Sensory impairments

Sensory impairment is the common term used to describe:

A person does not have to have full loss of a sense to be sensory impaired.

Deafness and hearing impairment 

If you find it hard to hear or have a hearing aid then you have a hearing impairment. Hearing loss may be caused by a number of factors. This can include:

  • genetics
  • old age
  • exposure to noise
  • infections
  • birth complications
  • trauma to the ear
  • certain medications or toxins.

Hearing loss can be temporary or permanent and can affect all age groups.

Viral infections of the inner ear can cause hearing loss to occur all of a sudden. However, the loss may be gradual. Common symptoms of people with gradual hearing loss notice things such as difficulty hearing the TV or a conversation in a noisy environment.

Another common effect of hearing loss is continual ringing in the ear which is caused by conditions such as tinnitus.

Living with deafness and hearing loss

The treatments for hearing loss depend on what's causing it. The NHS website provides advice and information on the different treatments for hearing loss

Consulting your GP

If you feel that your hearing is getting worse, you need to make an appointment with your GP. Find your nearest GP.

Your GP will look in both ears, and may find that it is a problem that can be corrected at the surgery or may choose to refer you to the audiology department. They may suggest that you try using one or two hearing aids.

Going private

You may choose to go to a private company for a hearing test and to buy hearing aids yourself. If you do this, make sure you choose a company that you trust and one that will continue to offer you support after you have bought your hearing aids.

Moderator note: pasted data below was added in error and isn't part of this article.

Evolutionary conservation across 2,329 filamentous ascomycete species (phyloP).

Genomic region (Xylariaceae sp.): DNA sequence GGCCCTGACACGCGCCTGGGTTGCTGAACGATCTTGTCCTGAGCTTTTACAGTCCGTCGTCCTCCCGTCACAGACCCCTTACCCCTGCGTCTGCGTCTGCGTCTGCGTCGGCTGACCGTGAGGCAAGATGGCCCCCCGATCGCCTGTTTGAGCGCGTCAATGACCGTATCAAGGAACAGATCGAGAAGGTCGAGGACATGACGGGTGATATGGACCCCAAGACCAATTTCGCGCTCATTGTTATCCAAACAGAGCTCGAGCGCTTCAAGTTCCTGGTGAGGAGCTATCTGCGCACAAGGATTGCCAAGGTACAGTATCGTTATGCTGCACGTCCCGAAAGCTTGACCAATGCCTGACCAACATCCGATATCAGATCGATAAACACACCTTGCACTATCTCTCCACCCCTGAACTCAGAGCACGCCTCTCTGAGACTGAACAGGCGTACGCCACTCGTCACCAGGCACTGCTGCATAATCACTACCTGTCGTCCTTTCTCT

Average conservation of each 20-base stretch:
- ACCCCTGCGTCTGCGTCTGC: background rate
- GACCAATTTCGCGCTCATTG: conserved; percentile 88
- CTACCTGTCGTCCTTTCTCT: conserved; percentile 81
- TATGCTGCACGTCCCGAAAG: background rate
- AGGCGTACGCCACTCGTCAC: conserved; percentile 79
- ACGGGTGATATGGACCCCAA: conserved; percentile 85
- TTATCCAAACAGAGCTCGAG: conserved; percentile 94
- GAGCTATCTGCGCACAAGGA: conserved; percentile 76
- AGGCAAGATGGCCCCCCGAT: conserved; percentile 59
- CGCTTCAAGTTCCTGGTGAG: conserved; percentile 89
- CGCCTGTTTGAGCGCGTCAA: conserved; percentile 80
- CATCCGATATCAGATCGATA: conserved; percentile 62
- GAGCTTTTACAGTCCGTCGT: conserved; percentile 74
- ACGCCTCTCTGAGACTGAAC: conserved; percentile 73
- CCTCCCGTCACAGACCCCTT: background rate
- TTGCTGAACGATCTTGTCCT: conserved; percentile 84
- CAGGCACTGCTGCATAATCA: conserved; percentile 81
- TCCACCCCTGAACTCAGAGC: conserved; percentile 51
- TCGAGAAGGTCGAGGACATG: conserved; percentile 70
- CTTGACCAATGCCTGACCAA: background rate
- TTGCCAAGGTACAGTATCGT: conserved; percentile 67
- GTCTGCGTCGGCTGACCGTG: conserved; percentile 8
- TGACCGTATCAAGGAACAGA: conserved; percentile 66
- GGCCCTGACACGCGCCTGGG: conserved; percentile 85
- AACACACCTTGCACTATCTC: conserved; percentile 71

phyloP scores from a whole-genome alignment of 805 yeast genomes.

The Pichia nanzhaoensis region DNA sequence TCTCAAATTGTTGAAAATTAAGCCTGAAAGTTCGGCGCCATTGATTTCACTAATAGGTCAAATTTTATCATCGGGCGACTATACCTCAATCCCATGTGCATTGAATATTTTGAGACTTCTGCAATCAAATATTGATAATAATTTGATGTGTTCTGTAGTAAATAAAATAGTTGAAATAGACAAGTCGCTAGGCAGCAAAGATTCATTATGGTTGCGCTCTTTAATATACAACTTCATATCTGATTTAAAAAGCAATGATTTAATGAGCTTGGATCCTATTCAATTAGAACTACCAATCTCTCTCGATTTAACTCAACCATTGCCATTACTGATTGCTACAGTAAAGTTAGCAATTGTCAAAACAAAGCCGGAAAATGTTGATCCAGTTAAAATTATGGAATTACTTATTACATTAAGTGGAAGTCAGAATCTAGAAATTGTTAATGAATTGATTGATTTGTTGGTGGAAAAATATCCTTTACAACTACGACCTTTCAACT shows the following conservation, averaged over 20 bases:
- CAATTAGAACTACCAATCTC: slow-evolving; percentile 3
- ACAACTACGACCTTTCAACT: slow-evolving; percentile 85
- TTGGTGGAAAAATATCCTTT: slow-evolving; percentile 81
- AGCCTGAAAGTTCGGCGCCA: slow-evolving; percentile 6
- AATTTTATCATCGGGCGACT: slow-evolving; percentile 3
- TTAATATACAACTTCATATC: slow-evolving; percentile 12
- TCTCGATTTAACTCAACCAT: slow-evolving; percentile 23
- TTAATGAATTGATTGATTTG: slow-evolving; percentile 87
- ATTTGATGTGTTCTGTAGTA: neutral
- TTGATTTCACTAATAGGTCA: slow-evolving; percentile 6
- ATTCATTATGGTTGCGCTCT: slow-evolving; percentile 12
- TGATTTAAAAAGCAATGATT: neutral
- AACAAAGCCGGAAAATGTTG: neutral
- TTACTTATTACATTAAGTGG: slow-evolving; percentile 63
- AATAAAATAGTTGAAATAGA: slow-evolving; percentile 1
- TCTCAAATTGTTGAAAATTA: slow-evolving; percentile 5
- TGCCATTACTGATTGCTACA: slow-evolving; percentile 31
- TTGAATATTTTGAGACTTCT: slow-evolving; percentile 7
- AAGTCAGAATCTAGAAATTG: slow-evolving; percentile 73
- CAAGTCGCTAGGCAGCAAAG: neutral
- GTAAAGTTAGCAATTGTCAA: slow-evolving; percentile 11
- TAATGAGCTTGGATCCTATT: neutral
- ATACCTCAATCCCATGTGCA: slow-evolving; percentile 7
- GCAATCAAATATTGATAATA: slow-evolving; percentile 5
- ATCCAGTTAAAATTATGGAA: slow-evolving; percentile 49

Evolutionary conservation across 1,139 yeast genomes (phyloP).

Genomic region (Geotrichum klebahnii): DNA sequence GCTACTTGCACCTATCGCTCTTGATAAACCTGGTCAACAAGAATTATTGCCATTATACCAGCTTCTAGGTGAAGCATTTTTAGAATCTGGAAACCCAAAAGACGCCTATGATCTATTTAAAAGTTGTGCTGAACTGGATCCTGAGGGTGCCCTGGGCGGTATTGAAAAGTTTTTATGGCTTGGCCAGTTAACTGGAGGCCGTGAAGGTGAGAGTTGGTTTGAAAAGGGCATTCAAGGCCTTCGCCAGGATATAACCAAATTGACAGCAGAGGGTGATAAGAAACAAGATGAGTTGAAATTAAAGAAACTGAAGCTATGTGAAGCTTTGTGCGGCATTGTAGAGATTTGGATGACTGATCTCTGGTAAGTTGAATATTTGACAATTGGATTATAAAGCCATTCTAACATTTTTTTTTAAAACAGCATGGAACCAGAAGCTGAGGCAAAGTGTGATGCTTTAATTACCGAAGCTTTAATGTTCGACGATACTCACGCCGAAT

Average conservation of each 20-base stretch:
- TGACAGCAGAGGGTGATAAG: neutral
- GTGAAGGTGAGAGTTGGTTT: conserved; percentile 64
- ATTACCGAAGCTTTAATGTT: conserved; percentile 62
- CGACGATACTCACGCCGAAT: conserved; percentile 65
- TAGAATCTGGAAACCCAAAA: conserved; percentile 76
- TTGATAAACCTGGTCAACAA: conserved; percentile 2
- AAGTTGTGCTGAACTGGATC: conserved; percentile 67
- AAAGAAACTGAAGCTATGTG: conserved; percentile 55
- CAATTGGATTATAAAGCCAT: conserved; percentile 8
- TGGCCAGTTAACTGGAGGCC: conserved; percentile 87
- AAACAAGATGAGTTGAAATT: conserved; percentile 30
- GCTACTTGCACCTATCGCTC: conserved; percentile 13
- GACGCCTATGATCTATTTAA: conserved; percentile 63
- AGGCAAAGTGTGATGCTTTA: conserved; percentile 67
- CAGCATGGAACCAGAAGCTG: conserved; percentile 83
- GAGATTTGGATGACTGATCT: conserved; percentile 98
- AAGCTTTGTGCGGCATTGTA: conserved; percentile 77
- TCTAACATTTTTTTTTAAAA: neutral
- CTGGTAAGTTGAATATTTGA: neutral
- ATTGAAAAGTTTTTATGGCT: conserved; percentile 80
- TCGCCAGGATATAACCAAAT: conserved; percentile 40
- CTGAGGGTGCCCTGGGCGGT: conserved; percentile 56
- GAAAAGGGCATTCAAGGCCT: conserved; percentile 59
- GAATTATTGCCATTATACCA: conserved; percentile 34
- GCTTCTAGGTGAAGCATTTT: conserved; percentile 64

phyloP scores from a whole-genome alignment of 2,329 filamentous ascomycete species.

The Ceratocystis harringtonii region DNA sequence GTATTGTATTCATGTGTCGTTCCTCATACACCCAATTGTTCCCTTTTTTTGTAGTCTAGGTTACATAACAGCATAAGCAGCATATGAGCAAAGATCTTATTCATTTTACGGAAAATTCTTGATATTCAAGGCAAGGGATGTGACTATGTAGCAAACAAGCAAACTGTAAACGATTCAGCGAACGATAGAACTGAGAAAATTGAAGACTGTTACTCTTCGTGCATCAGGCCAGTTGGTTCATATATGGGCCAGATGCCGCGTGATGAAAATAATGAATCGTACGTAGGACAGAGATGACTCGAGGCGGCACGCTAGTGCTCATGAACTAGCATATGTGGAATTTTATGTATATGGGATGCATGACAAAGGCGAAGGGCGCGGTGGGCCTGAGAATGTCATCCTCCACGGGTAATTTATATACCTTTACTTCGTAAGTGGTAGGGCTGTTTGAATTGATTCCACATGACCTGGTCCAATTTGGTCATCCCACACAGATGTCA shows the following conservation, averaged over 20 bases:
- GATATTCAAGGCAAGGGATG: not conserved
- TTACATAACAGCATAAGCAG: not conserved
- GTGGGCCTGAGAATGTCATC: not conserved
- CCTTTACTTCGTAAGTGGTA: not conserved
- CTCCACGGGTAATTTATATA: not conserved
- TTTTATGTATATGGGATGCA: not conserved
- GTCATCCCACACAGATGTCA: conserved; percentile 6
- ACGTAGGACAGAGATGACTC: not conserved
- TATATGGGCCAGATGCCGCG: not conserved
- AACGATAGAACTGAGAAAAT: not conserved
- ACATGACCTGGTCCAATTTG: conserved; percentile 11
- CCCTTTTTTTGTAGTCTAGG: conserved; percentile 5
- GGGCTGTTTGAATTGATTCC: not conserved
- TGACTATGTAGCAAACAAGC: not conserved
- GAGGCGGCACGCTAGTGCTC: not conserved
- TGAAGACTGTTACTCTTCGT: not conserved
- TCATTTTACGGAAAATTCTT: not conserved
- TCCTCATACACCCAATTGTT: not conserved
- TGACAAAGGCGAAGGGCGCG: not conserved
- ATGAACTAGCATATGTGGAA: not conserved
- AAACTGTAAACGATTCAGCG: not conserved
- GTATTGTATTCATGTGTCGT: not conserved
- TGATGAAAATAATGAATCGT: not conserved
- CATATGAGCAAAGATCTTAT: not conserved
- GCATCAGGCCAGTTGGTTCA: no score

Equipment and home adaptions

There are also items of equipment which can help, and ways in which you can adapt your home so you don't have to rely on sound. More information can be found in the living independently at home section.

Blindness or visual impairment 

Visual impairment or low vision is a severe reduction in vision that cannot be corrected with standard glasses or contact lenses, and reduces a person’s ability to function at certain or all tasks.

Visual impairment or low vision can be caused by a variety of conditions such as:

  • cataracts
  • diabetes
  • glaucoma
  • genetic defects or an injury
  • macular degeneration
  • visual cortex disorder.

A person can be registered partially sighted or severely sight impaired, ie blind.

Living with sight impairment

Many people who live with sight impairment experience different levels of sight loss. Some people are only able to determine lights or shapes, while others may experience blurred vision.

Sight impairment can cause loss of sight in the centre of the eye or no side vision. It can also cause difficulty seeing at night. It is uncommon for someone to have no vision at all even if the person is registered blind.

Eye strain and headaches are also a common side effect of living with sight impairment.